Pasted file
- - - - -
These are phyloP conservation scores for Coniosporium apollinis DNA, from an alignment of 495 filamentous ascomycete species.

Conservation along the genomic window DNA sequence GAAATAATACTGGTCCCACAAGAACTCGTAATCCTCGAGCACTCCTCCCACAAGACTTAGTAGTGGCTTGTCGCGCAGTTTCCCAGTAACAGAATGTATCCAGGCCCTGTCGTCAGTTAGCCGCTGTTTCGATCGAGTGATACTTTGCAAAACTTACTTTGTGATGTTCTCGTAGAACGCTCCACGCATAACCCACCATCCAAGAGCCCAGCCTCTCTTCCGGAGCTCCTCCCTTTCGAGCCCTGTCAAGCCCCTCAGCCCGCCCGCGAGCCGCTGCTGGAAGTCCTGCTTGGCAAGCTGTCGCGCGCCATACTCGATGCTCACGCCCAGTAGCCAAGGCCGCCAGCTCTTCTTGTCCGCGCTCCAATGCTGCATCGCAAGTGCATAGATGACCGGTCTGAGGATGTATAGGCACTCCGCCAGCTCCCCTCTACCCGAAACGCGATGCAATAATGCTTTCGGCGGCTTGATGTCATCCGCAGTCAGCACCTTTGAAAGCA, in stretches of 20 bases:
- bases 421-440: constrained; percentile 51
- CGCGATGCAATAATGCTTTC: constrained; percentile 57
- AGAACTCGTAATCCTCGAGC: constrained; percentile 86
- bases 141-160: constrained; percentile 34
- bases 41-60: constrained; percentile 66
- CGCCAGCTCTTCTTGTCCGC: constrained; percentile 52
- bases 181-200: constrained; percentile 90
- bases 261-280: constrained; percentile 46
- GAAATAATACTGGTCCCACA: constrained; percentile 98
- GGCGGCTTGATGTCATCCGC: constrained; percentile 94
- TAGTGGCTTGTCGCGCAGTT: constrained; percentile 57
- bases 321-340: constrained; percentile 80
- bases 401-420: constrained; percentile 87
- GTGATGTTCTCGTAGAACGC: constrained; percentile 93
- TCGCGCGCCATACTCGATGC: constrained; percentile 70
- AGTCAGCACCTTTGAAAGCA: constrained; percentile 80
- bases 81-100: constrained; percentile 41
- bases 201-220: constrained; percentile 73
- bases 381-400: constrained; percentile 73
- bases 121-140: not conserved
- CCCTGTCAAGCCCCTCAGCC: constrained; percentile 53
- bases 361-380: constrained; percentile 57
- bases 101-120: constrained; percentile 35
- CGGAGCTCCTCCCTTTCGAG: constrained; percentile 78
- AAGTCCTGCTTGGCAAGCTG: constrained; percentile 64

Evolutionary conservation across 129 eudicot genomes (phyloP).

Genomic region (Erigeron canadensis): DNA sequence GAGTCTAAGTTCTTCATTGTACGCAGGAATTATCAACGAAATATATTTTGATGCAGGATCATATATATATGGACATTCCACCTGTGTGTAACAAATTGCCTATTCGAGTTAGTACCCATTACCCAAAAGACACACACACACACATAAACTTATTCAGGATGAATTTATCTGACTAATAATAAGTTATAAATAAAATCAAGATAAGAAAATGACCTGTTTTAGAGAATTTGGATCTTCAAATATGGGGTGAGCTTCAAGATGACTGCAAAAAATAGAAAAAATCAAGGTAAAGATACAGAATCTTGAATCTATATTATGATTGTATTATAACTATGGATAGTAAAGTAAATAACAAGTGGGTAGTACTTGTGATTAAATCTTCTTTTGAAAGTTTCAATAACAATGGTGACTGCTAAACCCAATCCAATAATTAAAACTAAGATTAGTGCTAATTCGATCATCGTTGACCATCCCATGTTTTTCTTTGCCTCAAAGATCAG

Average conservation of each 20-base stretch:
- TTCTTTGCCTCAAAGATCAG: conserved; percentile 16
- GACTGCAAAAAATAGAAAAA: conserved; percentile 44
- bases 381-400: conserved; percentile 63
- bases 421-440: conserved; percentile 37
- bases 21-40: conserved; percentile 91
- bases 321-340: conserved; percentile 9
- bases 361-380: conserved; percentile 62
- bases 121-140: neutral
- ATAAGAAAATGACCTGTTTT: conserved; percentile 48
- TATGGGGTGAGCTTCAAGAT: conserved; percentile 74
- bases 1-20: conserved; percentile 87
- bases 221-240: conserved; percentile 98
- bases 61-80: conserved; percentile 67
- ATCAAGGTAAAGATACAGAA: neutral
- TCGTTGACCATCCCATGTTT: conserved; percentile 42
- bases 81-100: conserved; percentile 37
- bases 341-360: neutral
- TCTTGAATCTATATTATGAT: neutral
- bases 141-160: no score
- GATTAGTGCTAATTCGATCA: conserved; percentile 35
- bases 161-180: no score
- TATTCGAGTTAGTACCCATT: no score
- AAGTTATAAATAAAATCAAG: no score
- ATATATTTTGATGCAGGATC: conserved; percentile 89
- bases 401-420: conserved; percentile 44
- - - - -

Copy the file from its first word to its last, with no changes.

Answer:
These are phyloP conservation scores for Coniosporium apollinis DNA, from an alignment of 495 filamentous ascomycete species.

Conservation along the genomic window DNA sequence GAAATAATACTGGTCCCACAAGAACTCGTAATCCTCGAGCACTCCTCCCACAAGACTTAGTAGTGGCTTGTCGCGCAGTTTCCCAGTAACAGAATGTATCCAGGCCCTGTCGTCAGTTAGCCGCTGTTTCGATCGAGTGATACTTTGCAAAACTTACTTTGTGATGTTCTCGTAGAACGCTCCACGCATAACCCACCATCCAAGAGCCCAGCCTCTCTTCCGGAGCTCCTCCCTTTCGAGCCCTGTCAAGCCCCTCAGCCCGCCCGCGAGCCGCTGCTGGAAGTCCTGCTTGGCAAGCTGTCGCGCGCCATACTCGATGCTCACGCCCAGTAGCCAAGGCCGCCAGCTCTTCTTGTCCGCGCTCCAATGCTGCATCGCAAGTGCATAGATGACCGGTCTGAGGATGTATAGGCACTCCGCCAGCTCCCCTCTACCCGAAACGCGATGCAATAATGCTTTCGGCGGCTTGATGTCATCCGCAGTCAGCACCTTTGAAAGCA, in stretches of 20 bases:
- bases 421-440: constrained; percentile 51
- CGCGATGCAATAATGCTTTC: constrained; percentile 57
- AGAACTCGTAATCCTCGAGC: constrained; percentile 86
- bases 141-160: constrained; percentile 34
- bases 41-60: constrained; percentile 66
- CGCCAGCTCTTCTTGTCCGC: constrained; percentile 52
- bases 181-200: constrained; percentile 90
- bases 261-280: constrained; percentile 46
- GAAATAATACTGGTCCCACA: constrained; percentile 98
- GGCGGCTTGATGTCATCCGC: constrained; percentile 94
- TAGTGGCTTGTCGCGCAGTT: constrained; percentile 57
- bases 321-340: constrained; percentile 80
- bases 401-420: constrained; percentile 87
- GTGATGTTCTCGTAGAACGC: constrained; percentile 93
- TCGCGCGCCATACTCGATGC: constrained; percentile 70
- AGTCAGCACCTTTGAAAGCA: constrained; percentile 80
- bases 81-100: constrained; percentile 41
- bases 201-220: constrained; percentile 73
- bases 381-400: constrained; percentile 73
- bases 121-140: not conserved
- CCCTGTCAAGCCCCTCAGCC: constrained; percentile 53
- bases 361-380: constrained; percentile 57
- bases 101-120: constrained; percentile 35
- CGGAGCTCCTCCCTTTCGAG: constrained; percentile 78
- AAGTCCTGCTTGGCAAGCTG: constrained; percentile 64

Evolutionary conservation across 129 eudicot genomes (phyloP).

Genomic region (Erigeron canadensis): DNA sequence GAGTCTAAGTTCTTCATTGTACGCAGGAATTATCAACGAAATATATTTTGATGCAGGATCATATATATATGGACATTCCACCTGTGTGTAACAAATTGCCTATTCGAGTTAGTACCCATTACCCAAAAGACACACACACACACATAAACTTATTCAGGATGAATTTATCTGACTAATAATAAGTTATAAATAAAATCAAGATAAGAAAATGACCTGTTTTAGAGAATTTGGATCTTCAAATATGGGGTGAGCTTCAAGATGACTGCAAAAAATAGAAAAAATCAAGGTAAAGATACAGAATCTTGAATCTATATTATGATTGTATTATAACTATGGATAGTAAAGTAAATAACAAGTGGGTAGTACTTGTGATTAAATCTTCTTTTGAAAGTTTCAATAACAATGGTGACTGCTAAACCCAATCCAATAATTAAAACTAAGATTAGTGCTAATTCGATCATCGTTGACCATCCCATGTTTTTCTTTGCCTCAAAGATCAG

Average conservation of each 20-base stretch:
- TTCTTTGCCTCAAAGATCAG: conserved; percentile 16
- GACTGCAAAAAATAGAAAAA: conserved; percentile 44
- bases 381-400: conserved; percentile 63
- bases 421-440: conserved; percentile 37
- bases 21-40: conserved; percentile 91
- bases 321-340: conserved; percentile 9
- bases 361-380: conserved; percentile 62
- bases 121-140: neutral
- ATAAGAAAATGACCTGTTTT: conserved; percentile 48
- TATGGGGTGAGCTTCAAGAT: conserved; percentile 74
- bases 1-20: conserved; percentile 87
- bases 221-240: conserved; percentile 98
- bases 61-80: conserved; percentile 67
- ATCAAGGTAAAGATACAGAA: neutral
- TCGTTGACCATCCCATGTTT: conserved; percentile 42
- bases 81-100: conserved; percentile 37
- bases 341-360: neutral
- TCTTGAATCTATATTATGAT: neutral
- bases 141-160: no score
- GATTAGTGCTAATTCGATCA: conserved; percentile 35
- bases 161-180: no score
- TATTCGAGTTAGTACCCATT: no score
- AAGTTATAAATAAAATCAAG: no score
- ATATATTTTGATGCAGGATC: conserved; percentile 89
- bases 401-420: conserved; percentile 44